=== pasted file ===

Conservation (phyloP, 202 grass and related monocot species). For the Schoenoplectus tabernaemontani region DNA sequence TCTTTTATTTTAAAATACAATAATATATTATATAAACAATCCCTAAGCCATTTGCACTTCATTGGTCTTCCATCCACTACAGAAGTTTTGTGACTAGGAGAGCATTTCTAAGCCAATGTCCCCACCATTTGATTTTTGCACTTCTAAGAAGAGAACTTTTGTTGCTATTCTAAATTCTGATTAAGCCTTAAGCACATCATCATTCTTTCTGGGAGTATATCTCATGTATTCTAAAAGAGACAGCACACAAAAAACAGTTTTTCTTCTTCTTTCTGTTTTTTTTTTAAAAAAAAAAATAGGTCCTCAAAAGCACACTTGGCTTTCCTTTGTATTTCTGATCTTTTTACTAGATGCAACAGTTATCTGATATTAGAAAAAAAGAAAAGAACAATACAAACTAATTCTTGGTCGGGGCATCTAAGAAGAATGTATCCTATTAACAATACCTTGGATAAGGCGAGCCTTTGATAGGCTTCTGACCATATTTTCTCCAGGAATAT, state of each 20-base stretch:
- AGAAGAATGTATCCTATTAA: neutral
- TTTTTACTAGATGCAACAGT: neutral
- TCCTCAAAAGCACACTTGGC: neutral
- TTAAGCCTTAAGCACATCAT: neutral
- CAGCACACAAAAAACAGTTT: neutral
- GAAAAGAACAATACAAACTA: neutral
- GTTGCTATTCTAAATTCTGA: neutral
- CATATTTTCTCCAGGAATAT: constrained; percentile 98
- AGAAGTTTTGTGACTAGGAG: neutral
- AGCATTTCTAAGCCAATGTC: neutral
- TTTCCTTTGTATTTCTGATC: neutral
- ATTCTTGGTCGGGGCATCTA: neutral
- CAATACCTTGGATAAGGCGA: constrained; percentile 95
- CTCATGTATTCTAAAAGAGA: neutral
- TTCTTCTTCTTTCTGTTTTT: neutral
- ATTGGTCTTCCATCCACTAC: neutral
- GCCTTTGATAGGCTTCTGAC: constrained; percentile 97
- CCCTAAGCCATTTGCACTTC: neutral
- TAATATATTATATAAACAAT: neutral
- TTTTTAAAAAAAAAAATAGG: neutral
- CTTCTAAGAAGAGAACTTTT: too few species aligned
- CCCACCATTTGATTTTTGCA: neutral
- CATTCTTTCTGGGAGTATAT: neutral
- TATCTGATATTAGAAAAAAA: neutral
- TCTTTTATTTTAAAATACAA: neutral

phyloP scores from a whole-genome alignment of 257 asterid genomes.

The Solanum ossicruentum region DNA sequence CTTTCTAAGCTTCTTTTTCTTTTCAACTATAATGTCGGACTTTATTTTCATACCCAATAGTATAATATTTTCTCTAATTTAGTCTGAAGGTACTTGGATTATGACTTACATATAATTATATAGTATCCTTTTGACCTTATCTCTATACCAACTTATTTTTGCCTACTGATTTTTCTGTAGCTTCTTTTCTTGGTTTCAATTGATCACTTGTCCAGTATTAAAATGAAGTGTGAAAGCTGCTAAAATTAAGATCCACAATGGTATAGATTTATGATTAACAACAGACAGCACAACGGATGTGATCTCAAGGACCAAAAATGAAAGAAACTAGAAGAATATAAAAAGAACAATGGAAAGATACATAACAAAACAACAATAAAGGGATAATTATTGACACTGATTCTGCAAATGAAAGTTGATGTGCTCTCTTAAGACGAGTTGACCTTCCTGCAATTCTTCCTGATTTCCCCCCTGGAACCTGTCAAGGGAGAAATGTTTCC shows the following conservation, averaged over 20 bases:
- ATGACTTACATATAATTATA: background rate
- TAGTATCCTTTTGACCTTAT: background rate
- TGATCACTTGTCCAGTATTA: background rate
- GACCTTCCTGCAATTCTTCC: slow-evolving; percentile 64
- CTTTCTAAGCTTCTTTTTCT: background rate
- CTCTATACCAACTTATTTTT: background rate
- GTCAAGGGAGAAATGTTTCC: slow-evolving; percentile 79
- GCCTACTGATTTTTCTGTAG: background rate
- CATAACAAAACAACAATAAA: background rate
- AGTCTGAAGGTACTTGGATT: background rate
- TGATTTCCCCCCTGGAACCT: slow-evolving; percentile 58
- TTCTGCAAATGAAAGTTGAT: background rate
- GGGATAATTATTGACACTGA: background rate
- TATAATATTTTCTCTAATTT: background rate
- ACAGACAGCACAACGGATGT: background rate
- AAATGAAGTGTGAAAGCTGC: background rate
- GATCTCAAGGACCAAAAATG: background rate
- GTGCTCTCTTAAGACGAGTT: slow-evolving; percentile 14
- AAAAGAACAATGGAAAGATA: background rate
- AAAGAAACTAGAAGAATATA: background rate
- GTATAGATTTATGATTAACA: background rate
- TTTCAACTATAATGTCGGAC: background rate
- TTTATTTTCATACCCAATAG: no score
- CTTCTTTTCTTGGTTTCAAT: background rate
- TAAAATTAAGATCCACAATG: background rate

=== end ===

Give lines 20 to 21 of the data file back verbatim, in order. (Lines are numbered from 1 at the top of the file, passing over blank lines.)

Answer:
- TAATATATTATATAAACAAT: neutral
- TTTTTAAAAAAAAAAATAGG: neutral